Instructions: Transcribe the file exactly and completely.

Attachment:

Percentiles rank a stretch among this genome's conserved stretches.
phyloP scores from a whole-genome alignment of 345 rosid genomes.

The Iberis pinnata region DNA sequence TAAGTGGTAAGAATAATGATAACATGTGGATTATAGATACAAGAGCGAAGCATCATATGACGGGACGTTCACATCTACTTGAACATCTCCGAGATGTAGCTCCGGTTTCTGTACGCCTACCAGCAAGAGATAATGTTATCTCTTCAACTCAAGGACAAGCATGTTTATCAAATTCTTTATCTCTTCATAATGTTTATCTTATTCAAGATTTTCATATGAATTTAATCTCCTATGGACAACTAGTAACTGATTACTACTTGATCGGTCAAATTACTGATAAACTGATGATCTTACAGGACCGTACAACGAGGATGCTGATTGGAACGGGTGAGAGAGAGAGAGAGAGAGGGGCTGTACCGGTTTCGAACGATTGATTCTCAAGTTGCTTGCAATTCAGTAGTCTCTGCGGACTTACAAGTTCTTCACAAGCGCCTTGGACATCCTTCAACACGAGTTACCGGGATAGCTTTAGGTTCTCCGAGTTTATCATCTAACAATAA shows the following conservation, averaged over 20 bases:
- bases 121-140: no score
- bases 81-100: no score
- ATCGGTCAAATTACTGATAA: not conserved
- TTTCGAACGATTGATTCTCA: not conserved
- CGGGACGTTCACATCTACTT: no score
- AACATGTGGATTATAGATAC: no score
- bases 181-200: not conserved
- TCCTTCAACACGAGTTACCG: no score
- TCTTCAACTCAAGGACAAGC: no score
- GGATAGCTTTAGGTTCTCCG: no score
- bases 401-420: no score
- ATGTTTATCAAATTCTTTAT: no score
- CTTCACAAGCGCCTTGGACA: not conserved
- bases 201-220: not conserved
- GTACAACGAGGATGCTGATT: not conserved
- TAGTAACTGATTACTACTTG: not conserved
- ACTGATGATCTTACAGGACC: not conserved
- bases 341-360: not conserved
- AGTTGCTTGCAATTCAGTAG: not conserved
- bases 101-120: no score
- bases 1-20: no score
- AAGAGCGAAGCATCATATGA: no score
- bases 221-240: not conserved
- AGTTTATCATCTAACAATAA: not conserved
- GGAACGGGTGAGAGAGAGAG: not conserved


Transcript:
Percentiles rank a stretch among this genome's conserved stretches.
phyloP scores from a whole-genome alignment of 345 rosid genomes.

The Iberis pinnata region DNA sequence TAAGTGGTAAGAATAATGATAACATGTGGATTATAGATACAAGAGCGAAGCATCATATGACGGGACGTTCACATCTACTTGAACATCTCCGAGATGTAGCTCCGGTTTCTGTACGCCTACCAGCAAGAGATAATGTTATCTCTTCAACTCAAGGACAAGCATGTTTATCAAATTCTTTATCTCTTCATAATGTTTATCTTATTCAAGATTTTCATATGAATTTAATCTCCTATGGACAACTAGTAACTGATTACTACTTGATCGGTCAAATTACTGATAAACTGATGATCTTACAGGACCGTACAACGAGGATGCTGATTGGAACGGGTGAGAGAGAGAGAGAGAGAGGGGCTGTACCGGTTTCGAACGATTGATTCTCAAGTTGCTTGCAATTCAGTAGTCTCTGCGGACTTACAAGTTCTTCACAAGCGCCTTGGACATCCTTCAACACGAGTTACCGGGATAGCTTTAGGTTCTCCGAGTTTATCATCTAACAATAA shows the following conservation, averaged over 20 bases:
- bases 121-140: no score
- bases 81-100: no score
- ATCGGTCAAATTACTGATAA: not conserved
- TTTCGAACGATTGATTCTCA: not conserved
- CGGGACGTTCACATCTACTT: no score
- AACATGTGGATTATAGATAC: no score
- bases 181-200: not conserved
- TCCTTCAACACGAGTTACCG: no score
- TCTTCAACTCAAGGACAAGC: no score
- GGATAGCTTTAGGTTCTCCG: no score
- bases 401-420: no score
- ATGTTTATCAAATTCTTTAT: no score
- CTTCACAAGCGCCTTGGACA: not conserved
- bases 201-220: not conserved
- GTACAACGAGGATGCTGATT: not conserved
- TAGTAACTGATTACTACTTG: not conserved
- ACTGATGATCTTACAGGACC: not conserved
- bases 341-360: not conserved
- AGTTGCTTGCAATTCAGTAG: not conserved
- bases 101-120: no score
- bases 1-20: no score
- AAGAGCGAAGCATCATATGA: no score
- bases 221-240: not conserved
- AGTTTATCATCTAACAATAA: not conserved
- GGAACGGGTGAGAGAGAGAG: not conserved